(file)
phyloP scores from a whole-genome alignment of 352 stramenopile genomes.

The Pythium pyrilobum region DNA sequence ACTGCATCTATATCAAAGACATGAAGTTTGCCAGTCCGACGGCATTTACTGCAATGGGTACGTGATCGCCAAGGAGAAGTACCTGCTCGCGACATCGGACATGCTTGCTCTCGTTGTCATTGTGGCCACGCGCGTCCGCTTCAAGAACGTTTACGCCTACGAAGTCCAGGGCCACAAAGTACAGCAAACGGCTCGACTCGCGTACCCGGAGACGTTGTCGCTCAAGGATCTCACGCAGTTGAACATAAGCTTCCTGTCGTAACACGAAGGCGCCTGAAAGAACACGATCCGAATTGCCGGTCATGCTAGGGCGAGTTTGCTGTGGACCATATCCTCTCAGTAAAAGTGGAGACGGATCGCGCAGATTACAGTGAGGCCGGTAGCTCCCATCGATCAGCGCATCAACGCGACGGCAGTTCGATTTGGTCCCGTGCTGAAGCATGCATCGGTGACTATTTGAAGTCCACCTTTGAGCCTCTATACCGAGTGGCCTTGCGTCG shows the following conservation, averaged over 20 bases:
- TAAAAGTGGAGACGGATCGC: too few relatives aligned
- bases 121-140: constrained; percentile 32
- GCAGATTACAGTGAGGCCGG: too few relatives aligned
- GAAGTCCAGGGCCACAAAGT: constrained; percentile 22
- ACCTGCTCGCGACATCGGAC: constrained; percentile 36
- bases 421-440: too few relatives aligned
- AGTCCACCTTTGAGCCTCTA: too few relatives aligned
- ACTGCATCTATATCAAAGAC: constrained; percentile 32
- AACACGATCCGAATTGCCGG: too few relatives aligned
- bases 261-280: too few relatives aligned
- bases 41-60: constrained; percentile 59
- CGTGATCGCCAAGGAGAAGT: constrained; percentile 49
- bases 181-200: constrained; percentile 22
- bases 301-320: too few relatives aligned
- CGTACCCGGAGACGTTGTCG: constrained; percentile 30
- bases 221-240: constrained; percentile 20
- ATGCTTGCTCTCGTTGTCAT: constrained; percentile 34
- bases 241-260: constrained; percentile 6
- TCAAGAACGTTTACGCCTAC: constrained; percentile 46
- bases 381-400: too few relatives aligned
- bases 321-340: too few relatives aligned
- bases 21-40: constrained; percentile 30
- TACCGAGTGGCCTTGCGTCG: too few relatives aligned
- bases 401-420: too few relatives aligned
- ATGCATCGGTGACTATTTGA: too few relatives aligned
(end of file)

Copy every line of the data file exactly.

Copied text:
phyloP scores from a whole-genome alignment of 352 stramenopile genomes.

The Pythium pyrilobum region DNA sequence ACTGCATCTATATCAAAGACATGAAGTTTGCCAGTCCGACGGCATTTACTGCAATGGGTACGTGATCGCCAAGGAGAAGTACCTGCTCGCGACATCGGACATGCTTGCTCTCGTTGTCATTGTGGCCACGCGCGTCCGCTTCAAGAACGTTTACGCCTACGAAGTCCAGGGCCACAAAGTACAGCAAACGGCTCGACTCGCGTACCCGGAGACGTTGTCGCTCAAGGATCTCACGCAGTTGAACATAAGCTTCCTGTCGTAACACGAAGGCGCCTGAAAGAACACGATCCGAATTGCCGGTCATGCTAGGGCGAGTTTGCTGTGGACCATATCCTCTCAGTAAAAGTGGAGACGGATCGCGCAGATTACAGTGAGGCCGGTAGCTCCCATCGATCAGCGCATCAACGCGACGGCAGTTCGATTTGGTCCCGTGCTGAAGCATGCATCGGTGACTATTTGAAGTCCACCTTTGAGCCTCTATACCGAGTGGCCTTGCGTCG shows the following conservation, averaged over 20 bases:
- TAAAAGTGGAGACGGATCGC: too few relatives aligned
- bases 121-140: constrained; percentile 32
- GCAGATTACAGTGAGGCCGG: too few relatives aligned
- GAAGTCCAGGGCCACAAAGT: constrained; percentile 22
- ACCTGCTCGCGACATCGGAC: constrained; percentile 36
- bases 421-440: too few relatives aligned
- AGTCCACCTTTGAGCCTCTA: too few relatives aligned
- ACTGCATCTATATCAAAGAC: constrained; percentile 32
- AACACGATCCGAATTGCCGG: too few relatives aligned
- bases 261-280: too few relatives aligned
- bases 41-60: constrained; percentile 59
- CGTGATCGCCAAGGAGAAGT: constrained; percentile 49
- bases 181-200: constrained; percentile 22
- bases 301-320: too few relatives aligned
- CGTACCCGGAGACGTTGTCG: constrained; percentile 30
- bases 221-240: constrained; percentile 20
- ATGCTTGCTCTCGTTGTCAT: constrained; percentile 34
- bases 241-260: constrained; percentile 6
- TCAAGAACGTTTACGCCTAC: constrained; percentile 46
- bases 381-400: too few relatives aligned
- bases 321-340: too few relatives aligned
- bases 21-40: constrained; percentile 30
- TACCGAGTGGCCTTGCGTCG: too few relatives aligned
- bases 401-420: too few relatives aligned
- ATGCATCGGTGACTATTTGA: too few relatives aligned